Tuesday, May 28, 2013

China and the Environmental Kuznets Curve

The original Kuznets curve posited, back in 1955, that inequality of incomes would follow an inverted-U pattern as a nation's economy developed, first rising, and then declining. In 1955, this looked reasonable! The "environmental Kuznets curve" suggests that pollution may follow an inverted-U pattern as a nation's economy develops. Pollution first rises as a low income nation industrializes with few limitations on pollution. But then the nation becomes better-off and more able and willing to pay the costs of limiting pollution, and the nation's economy shifts from industry to services, and pollution levels fall. For a useful overview article, Susmita Dasgupta, Benoit Laplante, Hua Wang, and David Wheeler wrote on "Confronting the Environmental Kuznets Curve" in the Winter 2002 issue of the Journal of Economic Perspectives. (Like all articles in JEP, it is freely available online compliments of the American Economic Association. Full disclosure: I've been the Managing Editor of JEP for the last 26 years.)

Of course, the environmental Kuznets curve is a theory that needs to be supported or refuted with evidence, not a law of nature like the boiling point of water, and it's a theory that is under ongoing discussion and debate. And the experience of China, with its burgeoning economy and extraordinary environmental issues, is at the center of the debate. Dasgupta, Laplante, Wang, and Wheeler offer a summary of some possible outcomes in this diagram.

The conventional environmental Kuznets is that emissions of pollutants rise up until some level between about $5000 and $8000 in per capita income, and then fall after that point. There is some historical evidence to support this claim. However, skeptics suggest that even if some pollutants are reduced, new toxic materials are often created that continue to increase. Or perhaps a "race to the bottom" will occur, in which pollution levels first rise, but then society becomes unwilling to act to reduce pollution, for fear that economic activity will decline or depart, and so pollution doesn't fall.

On the other side, optimists point out that countries which are currently industrializing can draw on the anti-pollution technology and legislative experience of other countries, and thus may be able to find ways to increase pollution by less than historical experience, and have the peak of the environmental Kuznets curve at a lower level of per capita income.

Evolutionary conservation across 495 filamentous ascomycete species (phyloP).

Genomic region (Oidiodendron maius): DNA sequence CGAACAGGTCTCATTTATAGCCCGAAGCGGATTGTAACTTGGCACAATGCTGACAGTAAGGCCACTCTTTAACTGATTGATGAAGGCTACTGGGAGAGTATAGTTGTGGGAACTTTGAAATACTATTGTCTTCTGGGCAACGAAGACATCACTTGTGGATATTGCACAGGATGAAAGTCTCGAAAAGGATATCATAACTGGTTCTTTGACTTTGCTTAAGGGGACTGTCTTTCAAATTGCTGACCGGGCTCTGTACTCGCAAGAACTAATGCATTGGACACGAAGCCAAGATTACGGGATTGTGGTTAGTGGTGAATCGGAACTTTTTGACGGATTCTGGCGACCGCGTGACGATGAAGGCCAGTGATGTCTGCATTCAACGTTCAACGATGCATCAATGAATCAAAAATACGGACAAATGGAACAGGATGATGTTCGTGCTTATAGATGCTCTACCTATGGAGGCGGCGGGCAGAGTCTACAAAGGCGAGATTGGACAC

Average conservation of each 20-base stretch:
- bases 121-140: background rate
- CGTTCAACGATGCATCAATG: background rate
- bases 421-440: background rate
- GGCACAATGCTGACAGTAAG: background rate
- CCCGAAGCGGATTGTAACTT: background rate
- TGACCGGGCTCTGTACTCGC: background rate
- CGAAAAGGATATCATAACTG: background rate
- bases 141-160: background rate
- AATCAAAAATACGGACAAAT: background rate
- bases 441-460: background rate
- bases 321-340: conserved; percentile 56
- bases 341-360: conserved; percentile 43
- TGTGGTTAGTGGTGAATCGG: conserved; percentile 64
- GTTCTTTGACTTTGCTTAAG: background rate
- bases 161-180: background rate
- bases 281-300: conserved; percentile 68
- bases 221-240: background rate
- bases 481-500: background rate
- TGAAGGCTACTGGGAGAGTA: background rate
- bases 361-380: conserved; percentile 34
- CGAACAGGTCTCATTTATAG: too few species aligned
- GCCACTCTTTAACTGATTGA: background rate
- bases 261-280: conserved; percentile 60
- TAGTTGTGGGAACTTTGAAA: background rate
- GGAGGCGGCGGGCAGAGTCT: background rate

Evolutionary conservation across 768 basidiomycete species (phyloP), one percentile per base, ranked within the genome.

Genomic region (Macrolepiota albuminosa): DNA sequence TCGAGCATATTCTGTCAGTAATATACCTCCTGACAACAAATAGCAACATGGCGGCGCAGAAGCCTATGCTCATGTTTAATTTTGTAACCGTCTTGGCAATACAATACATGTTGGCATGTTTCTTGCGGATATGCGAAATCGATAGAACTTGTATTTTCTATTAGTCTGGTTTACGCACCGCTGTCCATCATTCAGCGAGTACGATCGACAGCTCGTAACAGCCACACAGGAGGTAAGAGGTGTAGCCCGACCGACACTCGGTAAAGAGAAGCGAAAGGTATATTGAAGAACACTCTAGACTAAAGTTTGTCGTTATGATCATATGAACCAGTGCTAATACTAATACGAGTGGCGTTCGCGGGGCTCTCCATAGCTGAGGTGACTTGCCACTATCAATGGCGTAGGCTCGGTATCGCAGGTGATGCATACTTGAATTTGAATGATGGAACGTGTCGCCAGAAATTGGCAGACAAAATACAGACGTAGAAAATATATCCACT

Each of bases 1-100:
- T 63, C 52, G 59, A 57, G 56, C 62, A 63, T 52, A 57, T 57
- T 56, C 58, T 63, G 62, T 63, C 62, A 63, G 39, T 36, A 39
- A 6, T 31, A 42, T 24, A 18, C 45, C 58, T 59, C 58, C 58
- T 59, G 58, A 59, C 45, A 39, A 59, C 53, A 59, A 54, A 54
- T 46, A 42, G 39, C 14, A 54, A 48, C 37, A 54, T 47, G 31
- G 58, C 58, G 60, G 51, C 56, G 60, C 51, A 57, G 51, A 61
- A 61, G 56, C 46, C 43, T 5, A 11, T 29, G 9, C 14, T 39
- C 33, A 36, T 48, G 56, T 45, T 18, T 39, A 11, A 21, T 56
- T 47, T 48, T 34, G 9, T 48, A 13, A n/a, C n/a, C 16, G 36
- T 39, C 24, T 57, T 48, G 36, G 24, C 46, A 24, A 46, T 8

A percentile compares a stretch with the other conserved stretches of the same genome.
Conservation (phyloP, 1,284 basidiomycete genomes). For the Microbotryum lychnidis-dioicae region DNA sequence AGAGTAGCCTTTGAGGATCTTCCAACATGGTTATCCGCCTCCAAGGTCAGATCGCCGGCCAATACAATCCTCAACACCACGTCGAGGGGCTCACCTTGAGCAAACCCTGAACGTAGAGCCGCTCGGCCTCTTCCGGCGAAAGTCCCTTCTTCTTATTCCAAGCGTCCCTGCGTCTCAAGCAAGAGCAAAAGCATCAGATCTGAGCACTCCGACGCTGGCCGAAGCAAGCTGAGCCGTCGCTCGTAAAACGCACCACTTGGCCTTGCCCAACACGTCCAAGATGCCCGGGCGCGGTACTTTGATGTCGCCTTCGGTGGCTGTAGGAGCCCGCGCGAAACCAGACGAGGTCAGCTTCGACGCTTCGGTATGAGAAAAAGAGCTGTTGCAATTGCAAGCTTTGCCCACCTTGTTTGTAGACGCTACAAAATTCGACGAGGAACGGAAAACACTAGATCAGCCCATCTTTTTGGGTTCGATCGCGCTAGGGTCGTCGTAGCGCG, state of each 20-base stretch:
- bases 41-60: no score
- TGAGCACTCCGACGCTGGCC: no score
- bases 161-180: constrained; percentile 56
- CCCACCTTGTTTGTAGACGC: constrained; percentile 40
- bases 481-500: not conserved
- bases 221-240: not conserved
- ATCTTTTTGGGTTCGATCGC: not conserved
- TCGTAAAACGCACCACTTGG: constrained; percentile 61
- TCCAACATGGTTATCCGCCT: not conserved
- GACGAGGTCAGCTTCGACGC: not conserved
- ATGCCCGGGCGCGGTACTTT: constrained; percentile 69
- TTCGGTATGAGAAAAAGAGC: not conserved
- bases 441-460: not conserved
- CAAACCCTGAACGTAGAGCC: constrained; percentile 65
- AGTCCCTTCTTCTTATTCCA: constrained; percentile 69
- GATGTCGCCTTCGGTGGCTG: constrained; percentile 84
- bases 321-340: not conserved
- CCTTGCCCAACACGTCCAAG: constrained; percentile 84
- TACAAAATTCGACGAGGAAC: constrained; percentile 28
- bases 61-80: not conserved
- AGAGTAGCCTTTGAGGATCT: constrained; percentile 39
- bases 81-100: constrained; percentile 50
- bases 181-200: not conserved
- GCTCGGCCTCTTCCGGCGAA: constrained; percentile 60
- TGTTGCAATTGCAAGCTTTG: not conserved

According to the World Bank, China's per capita GDP was $5,445 in 2011, so it is just reaching the levels where its pollution should first start to level off, and then to decline. Sam Hill has published a report called "Reforms for a Cleaner, Healthier Environment in China" as a working paper for the OECD economics department. It can be read for free on-line via a clunky browser here.

China's environmental problems have enormous costs. Hill writes (citations omitted): "Combined health costs from PM [particulate matter] and water pollution reached nearly 4% of GNI by the late 2000s. The cost of CO2 emissions ... together with material damage from air pollution and soil nutrient depletion, adds some 2.5% of GNI. Incorporating additional costs associated with energy and mineral depletion brings the total costs of environmental degradation to around 9% of GNI." With costs this high, even cold-blooded analysis by those who do not hug trees in their spare time will justify a greater degree of environmental protection.

Interestingly, there are signs that for some pollutants, the level of pollution is no longer rising with the growth of China's economy. For example, here's a figure about air pollution. The top line shows the growth of GDP. Emissions of  sulfur dioxides and soot have not been rising with GDP, and even emissions of carbon dioxide have been lagging behind the rise in GDP in the last few years.
Here's a similar figure for water pollution. Chemical oxygen demand (COD) measures the level of organic pollutants in water. Both that measure and wastewater are at least not rising at the same pace as GDP.
It remains true that China's amount of pollution relative to its economic output is high by the standards of high income countries. Here's a graph showing measured for sulfur dioxide and nitrogen oxides. The following graphs show a measure for carbon dioxide. China's pollutants relative to its level of GDP remain high in part because its economy is just starting a transition from manufacturing to services, and in part because environmental rule and regulations in China are looser and more lightly enforced.

The policy prescription for reducing pollution in China is clear enough: close down older facilities, and make sure their replacements have up-to-date anti-pollution equipment; keep building sewage treatment facilities; put a price on polluting activities to encourage conservation; and so on. Sam Hill's paper has details.

But ultimately, China's path along the environmental Kuznets curve will be determined by politics and public pressure, and public pressure in China does seem to be building for stronger environmental protection.  The (wonderfully named) Elizabeth C. Economy at the Council of Foreign Relations recently wrote a brief piece on "China’s Environmental Politics: A Game of Crisis Management," which notes the growing number of environmental public protests in China. In a society under such a high degree of government control, environmental protests can become a place where those discontented with government have a semi-safe space for  dissent.